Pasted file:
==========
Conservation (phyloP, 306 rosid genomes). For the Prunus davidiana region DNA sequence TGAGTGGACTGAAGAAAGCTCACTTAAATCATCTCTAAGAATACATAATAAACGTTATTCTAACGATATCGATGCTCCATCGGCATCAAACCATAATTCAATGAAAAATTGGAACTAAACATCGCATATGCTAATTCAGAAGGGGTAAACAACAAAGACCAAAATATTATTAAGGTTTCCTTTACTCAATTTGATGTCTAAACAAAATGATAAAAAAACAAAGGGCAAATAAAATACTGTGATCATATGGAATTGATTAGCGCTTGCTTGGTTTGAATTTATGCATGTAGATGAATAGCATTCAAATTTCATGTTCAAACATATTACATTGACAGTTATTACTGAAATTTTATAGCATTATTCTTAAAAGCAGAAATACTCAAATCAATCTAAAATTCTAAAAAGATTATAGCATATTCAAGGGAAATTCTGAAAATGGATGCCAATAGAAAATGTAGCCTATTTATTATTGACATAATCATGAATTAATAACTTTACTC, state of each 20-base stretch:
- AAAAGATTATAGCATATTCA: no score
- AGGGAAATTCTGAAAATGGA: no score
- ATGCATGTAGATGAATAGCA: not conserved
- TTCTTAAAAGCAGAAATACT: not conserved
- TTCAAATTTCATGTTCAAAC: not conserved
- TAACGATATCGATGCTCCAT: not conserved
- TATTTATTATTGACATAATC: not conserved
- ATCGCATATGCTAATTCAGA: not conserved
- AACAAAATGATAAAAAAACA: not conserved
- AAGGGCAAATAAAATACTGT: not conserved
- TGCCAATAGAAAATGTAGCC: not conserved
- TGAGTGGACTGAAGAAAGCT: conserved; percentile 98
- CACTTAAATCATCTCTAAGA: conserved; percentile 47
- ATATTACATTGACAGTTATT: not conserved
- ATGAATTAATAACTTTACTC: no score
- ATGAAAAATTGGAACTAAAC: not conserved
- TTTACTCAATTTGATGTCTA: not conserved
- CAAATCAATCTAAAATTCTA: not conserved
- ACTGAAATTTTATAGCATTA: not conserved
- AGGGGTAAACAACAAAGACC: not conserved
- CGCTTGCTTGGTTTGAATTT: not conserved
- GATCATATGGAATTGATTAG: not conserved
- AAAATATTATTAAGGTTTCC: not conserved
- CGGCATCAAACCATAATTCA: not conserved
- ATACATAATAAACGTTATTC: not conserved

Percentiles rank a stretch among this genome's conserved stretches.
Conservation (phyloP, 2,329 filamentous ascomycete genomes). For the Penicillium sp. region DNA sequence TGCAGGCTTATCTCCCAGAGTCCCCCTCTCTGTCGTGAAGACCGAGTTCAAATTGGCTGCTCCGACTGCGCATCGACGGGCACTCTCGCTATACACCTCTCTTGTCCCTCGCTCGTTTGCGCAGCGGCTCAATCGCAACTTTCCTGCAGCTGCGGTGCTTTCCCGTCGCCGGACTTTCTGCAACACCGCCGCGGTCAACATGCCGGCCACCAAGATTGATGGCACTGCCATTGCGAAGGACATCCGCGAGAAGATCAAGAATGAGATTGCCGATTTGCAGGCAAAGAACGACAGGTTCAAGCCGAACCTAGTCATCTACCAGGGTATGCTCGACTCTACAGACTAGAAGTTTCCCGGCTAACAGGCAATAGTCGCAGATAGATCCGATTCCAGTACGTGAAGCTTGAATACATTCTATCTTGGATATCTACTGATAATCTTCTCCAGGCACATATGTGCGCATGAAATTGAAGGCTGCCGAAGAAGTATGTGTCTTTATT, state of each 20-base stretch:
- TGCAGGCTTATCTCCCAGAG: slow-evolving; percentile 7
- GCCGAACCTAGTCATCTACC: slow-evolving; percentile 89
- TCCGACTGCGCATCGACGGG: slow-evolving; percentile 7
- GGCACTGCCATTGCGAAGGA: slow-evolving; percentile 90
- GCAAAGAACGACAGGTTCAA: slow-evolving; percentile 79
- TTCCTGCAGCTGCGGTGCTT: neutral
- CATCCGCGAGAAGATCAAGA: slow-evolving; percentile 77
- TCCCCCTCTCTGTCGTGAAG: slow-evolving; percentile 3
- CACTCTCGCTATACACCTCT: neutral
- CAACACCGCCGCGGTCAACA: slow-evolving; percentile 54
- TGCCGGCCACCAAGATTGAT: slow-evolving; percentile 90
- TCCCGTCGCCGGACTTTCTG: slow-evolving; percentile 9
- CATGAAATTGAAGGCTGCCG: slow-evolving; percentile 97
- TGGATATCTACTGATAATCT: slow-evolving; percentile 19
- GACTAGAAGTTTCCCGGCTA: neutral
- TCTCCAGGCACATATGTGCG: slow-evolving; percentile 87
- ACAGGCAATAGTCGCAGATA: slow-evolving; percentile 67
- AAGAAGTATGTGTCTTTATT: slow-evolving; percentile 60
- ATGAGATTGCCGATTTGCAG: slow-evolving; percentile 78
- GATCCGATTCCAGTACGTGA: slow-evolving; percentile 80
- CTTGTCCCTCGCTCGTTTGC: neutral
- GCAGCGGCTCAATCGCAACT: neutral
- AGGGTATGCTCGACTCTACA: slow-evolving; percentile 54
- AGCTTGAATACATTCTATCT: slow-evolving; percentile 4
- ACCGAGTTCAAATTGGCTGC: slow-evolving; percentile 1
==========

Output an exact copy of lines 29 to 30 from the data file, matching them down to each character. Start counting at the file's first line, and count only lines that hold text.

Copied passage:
- TGCAGGCTTATCTCCCAGAG: slow-evolving; percentile 7
- GCCGAACCTAGTCATCTACC: slow-evolving; percentile 89